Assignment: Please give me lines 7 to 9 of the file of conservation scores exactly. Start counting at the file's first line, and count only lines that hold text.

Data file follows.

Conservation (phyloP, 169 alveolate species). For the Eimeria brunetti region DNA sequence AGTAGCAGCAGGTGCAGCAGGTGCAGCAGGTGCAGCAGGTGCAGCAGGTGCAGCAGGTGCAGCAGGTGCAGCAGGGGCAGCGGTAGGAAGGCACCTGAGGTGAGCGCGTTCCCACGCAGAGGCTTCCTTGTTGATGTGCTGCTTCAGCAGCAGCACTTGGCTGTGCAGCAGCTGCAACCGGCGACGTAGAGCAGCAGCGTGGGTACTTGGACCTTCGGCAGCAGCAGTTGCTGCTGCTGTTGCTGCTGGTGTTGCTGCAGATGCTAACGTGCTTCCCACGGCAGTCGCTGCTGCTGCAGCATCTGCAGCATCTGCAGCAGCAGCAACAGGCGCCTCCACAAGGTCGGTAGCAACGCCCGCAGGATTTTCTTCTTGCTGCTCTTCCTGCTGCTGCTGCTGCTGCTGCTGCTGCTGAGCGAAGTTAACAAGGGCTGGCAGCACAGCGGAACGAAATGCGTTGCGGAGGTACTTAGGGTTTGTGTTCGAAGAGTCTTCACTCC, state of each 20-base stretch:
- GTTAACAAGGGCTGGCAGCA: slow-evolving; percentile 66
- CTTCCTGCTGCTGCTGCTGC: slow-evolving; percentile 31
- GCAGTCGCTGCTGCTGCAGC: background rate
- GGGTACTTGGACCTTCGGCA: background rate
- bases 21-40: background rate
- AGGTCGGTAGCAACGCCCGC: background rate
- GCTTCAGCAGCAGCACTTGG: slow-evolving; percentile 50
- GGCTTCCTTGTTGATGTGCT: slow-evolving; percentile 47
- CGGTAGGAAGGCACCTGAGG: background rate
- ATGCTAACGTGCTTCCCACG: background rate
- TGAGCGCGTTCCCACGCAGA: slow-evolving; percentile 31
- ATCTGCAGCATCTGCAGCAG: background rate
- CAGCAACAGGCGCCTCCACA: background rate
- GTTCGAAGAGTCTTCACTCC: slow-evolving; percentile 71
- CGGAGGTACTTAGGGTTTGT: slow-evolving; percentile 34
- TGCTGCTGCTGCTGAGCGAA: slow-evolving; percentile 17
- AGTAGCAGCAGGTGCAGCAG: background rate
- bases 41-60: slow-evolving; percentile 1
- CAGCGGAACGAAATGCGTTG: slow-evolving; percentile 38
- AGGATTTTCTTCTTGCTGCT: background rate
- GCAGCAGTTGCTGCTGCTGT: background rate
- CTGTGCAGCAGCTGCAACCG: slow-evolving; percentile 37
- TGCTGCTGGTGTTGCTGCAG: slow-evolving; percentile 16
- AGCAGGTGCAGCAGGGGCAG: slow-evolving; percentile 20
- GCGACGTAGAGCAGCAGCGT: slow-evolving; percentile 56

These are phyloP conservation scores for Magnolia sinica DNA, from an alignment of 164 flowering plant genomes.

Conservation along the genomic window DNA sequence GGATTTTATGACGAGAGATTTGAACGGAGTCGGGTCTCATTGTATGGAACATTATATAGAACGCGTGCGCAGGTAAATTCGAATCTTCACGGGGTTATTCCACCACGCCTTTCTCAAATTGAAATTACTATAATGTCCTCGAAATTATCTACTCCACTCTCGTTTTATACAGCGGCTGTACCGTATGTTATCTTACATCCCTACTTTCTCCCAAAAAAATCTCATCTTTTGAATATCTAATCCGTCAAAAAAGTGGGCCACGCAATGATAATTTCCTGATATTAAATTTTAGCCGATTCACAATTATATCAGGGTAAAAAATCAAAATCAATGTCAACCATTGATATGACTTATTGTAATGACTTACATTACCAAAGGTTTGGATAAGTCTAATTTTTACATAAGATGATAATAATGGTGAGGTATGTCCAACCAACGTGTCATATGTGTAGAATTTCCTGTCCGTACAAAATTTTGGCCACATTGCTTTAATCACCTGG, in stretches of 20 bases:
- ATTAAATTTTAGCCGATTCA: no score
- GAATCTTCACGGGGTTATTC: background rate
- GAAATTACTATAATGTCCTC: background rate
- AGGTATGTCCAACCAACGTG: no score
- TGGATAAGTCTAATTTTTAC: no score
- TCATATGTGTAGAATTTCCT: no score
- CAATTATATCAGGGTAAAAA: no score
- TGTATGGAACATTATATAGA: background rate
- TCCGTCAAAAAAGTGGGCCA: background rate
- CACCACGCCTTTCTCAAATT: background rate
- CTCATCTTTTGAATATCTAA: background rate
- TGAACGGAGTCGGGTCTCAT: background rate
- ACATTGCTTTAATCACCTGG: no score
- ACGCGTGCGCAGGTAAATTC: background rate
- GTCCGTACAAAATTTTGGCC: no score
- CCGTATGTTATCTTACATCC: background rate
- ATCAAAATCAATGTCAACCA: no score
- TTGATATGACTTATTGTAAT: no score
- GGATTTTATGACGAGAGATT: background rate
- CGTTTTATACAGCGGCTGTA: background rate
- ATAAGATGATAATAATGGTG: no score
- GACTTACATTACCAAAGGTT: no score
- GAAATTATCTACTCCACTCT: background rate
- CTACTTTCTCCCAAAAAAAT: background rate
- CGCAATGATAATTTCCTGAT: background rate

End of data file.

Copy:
- AGGTCGGTAGCAACGCCCGC: background rate
- GCTTCAGCAGCAGCACTTGG: slow-evolving; percentile 50
- GGCTTCCTTGTTGATGTGCT: slow-evolving; percentile 47